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  1. Ducklet Cat's Avatar
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    #1

    Lightbulb to-morrow

    Hello :)

    I've noticed -in some old books- that tomorrow is spelled to-morrow.
    I checked the dictionary, and found out that morrow means "next day".

    So how come "to" was added to it, and why?

    Is it to make it look the same as "today"?
    Was today spelled to-day in the old times?

    Regards.

  2. bhaisahab's Avatar
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    #2

    Re: to-morrow

    Quote Originally Posted by Ducklet Cat View Post
    Hello :)

    I've noticed -in some old books- that tomorrow is spelled to-morrow.
    I checked the dictionary, and found out that morrow means "next day".

    So how come "to" was added to it, and why?

    Is it to make it look the same as "today"?
    Was today spelled to-day in the old times?

    Regards.
    Have a look here: Online Etymology Dictionary

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    #3

    Re: to-morrow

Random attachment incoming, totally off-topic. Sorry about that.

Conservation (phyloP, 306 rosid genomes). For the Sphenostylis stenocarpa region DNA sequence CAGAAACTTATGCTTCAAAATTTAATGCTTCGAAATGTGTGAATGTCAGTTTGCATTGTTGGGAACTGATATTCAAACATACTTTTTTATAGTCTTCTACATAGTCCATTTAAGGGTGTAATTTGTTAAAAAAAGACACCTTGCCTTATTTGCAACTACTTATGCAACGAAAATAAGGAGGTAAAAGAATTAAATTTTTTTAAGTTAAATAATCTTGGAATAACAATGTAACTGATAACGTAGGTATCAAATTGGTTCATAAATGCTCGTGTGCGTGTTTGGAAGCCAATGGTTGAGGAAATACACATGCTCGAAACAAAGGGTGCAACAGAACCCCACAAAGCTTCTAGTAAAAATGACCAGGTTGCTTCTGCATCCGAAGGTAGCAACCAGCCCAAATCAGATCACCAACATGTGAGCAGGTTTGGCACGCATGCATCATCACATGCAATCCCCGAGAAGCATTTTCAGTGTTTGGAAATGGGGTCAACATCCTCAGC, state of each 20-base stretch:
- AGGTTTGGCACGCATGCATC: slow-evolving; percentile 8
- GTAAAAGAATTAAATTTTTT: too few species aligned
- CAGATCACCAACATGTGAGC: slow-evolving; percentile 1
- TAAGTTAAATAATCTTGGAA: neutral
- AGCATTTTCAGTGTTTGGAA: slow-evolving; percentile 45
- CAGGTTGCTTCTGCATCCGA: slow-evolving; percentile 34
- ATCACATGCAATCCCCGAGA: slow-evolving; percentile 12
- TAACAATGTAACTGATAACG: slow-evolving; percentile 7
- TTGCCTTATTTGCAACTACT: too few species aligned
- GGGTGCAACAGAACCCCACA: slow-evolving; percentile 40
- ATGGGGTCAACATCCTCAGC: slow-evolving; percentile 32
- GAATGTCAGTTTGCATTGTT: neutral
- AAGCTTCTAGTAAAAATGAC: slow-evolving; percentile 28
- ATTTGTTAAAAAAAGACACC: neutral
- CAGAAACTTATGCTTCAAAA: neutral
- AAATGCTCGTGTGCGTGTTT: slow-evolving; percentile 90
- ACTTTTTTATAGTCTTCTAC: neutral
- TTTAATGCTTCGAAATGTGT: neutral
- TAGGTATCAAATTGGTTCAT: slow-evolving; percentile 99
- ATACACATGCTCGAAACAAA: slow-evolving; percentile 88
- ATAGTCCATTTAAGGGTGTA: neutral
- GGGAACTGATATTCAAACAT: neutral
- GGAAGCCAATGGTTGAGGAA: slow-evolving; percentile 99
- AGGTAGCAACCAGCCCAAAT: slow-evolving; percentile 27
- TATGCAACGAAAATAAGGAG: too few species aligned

Yes, you can see in old Bugs Bunny cartoons "to-day."

  3. Ducklet Cat's Avatar
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    #4

    Re: to-morrow

    Thank you.

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    #5

    Re: to-morrow

    ***** NOT A TEACHER *****


    To-day
    To-night
    To-morrow



    On this day, I have been very busy, so I have to go to bed early on this night because I have a lot of

    things to do on the morning.

  4. Ducklet Cat's Avatar
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    #6

    Re: to-morrow

    Thanks you all :)

  5. BobK's Avatar
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    #7

    Re: to-morrow

    Well spotted! Until MrsK had had enough I used to keep a series of editions of a single dictionary, charting this sort of change (which is still going on*, of course).

    b
    PS* ...as it did hundreds of years ago; the old Latin hoc die turned into hodie - the Latin root for oggi (It), hoy (Sp), hoje (Pg), and [bolstered up by the addition of au jour de - Fr, 'on the day of'] aujourd'hui. Ther must be many others too. {Thinks} I wonder where heute fits in - I feel some research coming on...
    Last edited by BobK; 02-Mar-2012 at 12:09.

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